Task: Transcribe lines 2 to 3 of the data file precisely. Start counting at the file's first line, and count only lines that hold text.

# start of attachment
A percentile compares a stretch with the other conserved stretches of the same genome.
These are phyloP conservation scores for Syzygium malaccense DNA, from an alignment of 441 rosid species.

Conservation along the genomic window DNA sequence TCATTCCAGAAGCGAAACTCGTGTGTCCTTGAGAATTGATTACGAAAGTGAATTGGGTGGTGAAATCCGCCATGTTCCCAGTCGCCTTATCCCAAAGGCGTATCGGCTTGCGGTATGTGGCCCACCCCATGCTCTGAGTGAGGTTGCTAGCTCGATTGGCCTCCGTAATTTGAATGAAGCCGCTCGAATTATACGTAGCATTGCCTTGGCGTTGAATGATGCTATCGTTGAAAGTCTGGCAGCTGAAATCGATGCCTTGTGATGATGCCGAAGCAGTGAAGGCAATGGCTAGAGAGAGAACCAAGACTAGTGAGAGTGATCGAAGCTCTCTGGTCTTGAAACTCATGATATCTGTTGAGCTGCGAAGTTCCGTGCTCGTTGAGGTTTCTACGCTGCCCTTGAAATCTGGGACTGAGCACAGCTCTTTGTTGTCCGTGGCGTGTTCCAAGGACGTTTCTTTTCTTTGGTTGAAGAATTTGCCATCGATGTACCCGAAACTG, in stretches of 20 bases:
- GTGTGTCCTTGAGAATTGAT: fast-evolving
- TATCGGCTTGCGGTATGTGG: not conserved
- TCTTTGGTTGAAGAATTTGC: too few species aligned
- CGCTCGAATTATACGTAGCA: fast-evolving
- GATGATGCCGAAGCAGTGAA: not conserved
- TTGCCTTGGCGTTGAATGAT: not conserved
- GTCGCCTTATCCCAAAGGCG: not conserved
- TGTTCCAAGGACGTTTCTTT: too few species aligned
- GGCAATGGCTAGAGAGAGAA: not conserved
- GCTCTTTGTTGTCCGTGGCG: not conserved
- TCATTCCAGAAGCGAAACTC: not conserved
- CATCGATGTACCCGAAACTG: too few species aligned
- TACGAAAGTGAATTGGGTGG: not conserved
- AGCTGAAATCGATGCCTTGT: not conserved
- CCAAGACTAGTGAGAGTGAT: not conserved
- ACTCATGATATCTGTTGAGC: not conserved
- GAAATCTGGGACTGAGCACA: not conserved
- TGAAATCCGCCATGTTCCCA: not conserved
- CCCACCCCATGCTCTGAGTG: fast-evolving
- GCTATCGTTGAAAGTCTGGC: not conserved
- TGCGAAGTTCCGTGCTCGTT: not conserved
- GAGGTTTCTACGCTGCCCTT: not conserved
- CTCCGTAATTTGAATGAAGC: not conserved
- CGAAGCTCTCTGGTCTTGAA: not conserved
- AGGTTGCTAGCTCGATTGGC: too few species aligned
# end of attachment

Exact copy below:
These are phyloP conservation scores for Syzygium malaccense DNA, from an alignment of 441 rosid species.

Conservation along the genomic window DNA sequence TCATTCCAGAAGCGAAACTCGTGTGTCCTTGAGAATTGATTACGAAAGTGAATTGGGTGGTGAAATCCGCCATGTTCCCAGTCGCCTTATCCCAAAGGCGTATCGGCTTGCGGTATGTGGCCCACCCCATGCTCTGAGTGAGGTTGCTAGCTCGATTGGCCTCCGTAATTTGAATGAAGCCGCTCGAATTATACGTAGCATTGCCTTGGCGTTGAATGATGCTATCGTTGAAAGTCTGGCAGCTGAAATCGATGCCTTGTGATGATGCCGAAGCAGTGAAGGCAATGGCTAGAGAGAGAACCAAGACTAGTGAGAGTGATCGAAGCTCTCTGGTCTTGAAACTCATGATATCTGTTGAGCTGCGAAGTTCCGTGCTCGTTGAGGTTTCTACGCTGCCCTTGAAATCTGGGACTGAGCACAGCTCTTTGTTGTCCGTGGCGTGTTCCAAGGACGTTTCTTTTCTTTGGTTGAAGAATTTGCCATCGATGTACCCGAAACTG, in stretches of 20 bases: